That coupled with my own negative experiences from school meant that I never did it in my own classes, but this year that changed.
- My students' reading habits
- Reading for pronunciation
- Getting students motivated
I was teaching three groups of young learners, ten to fourteen year-olds and the syllabus included a component using a video with an accompanying reader. Students generally respond well to video, probably because of the associations with pleasure and the visual excitement, but what about the reader? I had never had the option of using the reader alongside the video, so I really wanted to experiment with it and find out how the students would respond to different activities based on the two media, and in particular to the reader.
My students' reading habits
My first step was to ask students if they read for pleasure, making sure I did this in small groups or individually so as to eliminate the influence of peer pressure. After all, I thought, there might be students who really loved reading but didn't want to say in front of their classmates. However, the only reading these groups of teenagers seemed to do was for schoolwork and preparation for tests and more tests. Reading at home, going to libraries, or swapping books with friends was definitely not part of their daily life.
We constantly hear about a new reading culture in the UK, brought about by the Harry Potter books and the wealth of other equally good books and authors for the young at heart. However, the fact that it is cool to read and to be seen reading seems to have had little impact on youngsters in many other countries.
Reading for pronunciation
So, what was I going to do in class? Ideas for in-class reading seemed limited to reading alone or reading out loud. I decided to experiment as I knew my students certainly needed pronunciation input, specifically intonation. Dialogue both in the reader and the film seemed to hold lots of potential. Would it be possible to make reading aloud a 'learning experience'?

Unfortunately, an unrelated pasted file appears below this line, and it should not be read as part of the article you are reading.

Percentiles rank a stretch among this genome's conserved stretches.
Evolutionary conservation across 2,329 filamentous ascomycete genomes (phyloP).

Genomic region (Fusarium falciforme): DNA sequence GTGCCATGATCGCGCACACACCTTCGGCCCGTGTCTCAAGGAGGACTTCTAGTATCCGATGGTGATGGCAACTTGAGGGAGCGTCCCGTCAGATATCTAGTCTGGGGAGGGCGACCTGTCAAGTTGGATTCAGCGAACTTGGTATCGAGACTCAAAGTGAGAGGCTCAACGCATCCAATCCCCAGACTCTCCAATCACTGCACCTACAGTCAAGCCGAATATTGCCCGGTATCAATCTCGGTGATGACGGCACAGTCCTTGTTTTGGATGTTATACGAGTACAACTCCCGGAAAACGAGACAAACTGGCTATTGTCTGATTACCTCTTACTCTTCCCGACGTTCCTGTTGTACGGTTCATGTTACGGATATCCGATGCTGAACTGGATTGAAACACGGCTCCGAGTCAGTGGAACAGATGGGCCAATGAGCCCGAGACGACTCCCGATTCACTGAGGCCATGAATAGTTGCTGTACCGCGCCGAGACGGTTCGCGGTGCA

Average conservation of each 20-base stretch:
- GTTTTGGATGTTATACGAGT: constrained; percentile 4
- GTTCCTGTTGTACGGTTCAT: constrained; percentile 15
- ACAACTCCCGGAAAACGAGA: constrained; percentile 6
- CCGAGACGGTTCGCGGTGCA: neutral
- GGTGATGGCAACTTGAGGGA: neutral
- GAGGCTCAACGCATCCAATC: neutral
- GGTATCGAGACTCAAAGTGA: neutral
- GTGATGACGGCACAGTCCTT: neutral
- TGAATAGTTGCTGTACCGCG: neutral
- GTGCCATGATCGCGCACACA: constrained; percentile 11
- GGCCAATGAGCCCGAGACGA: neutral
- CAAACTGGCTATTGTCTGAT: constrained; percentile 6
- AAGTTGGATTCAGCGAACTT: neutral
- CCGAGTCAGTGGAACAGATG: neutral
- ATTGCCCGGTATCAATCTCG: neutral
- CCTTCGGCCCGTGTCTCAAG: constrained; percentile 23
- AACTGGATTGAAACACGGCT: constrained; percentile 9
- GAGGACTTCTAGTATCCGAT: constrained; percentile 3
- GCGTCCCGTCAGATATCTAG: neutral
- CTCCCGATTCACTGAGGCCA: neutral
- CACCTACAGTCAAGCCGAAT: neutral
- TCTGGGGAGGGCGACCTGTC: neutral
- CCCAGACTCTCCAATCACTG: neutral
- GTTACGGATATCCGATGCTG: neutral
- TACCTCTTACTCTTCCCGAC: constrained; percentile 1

- I decided to show the first few scenes of the video before dividing the class into small groups of 4 or 5 and asking them to read aloud together and notice any differences. A comparison with the video and book is a good strategy to keep interest going and motivates them to read. It does take planning though, as both the book and the film need to be divided into suitable time frames and themes.
- Once a suitable part was selected, the students watched the film for 15 minutes. Afterwards they wrote their own sequenced list of events, observed in the film clip. When they went onto read the book aloud, the students were given the task of listening for when the events happen in the book.
- I found that students were very good at noticing quite detailed differences. After I had given a few example exercises they preferred to write their own questions and statements.
Getting students motivated
Acting out parts was another strategy for motivating them to read out loud from the dialogues in the book and from a transcript of the film clip. I knew my students needed oral practice and help with pronunciation and so this really helped them.
- I was astounded by the participation and how motivated my students were. Students started off reading the text with the video running so they could practise accents and notice stress and intonation.
- It helped with turn taking and listening in greater detail too. The classroom became so lively at one point that I needed to calm things down. So I decided spontaneously to stop everyone and I started to read the book out loud to them.
- Whilst reading I noticed that everyone was following every word. They were listening to me, which at 7pm on a Friday night is not a common occurrence.
- Suddenly a hand went up and one student asked if he could continue. Feeling very surprised, I nodded and after a while we all talked about what we had just read, drawing maps on the board, asking comprehension question and talking about the background to the story. And so it went on, student after student volunteering to read out loud.
Despite my school experience and taboo factor I decided to go with the enthusiasm and spontaneity. I was sensitive to the fact that not every student volunteered. However, I encouraged everyone to participate in the post-reading comprehension discussion. The subsequent planned reading slots were never more than 15 minutes long compared to the one-hour marathons I remember from my school days. I also took turns at reading out loud in order to keep the momentum and interest going.
Due to the positive response from both students and teachers, a reader has been proposed for each term next year. So if you are ever in the enviable position of having at your disposal a set of readers, ask your students to get them out - for reading out loud.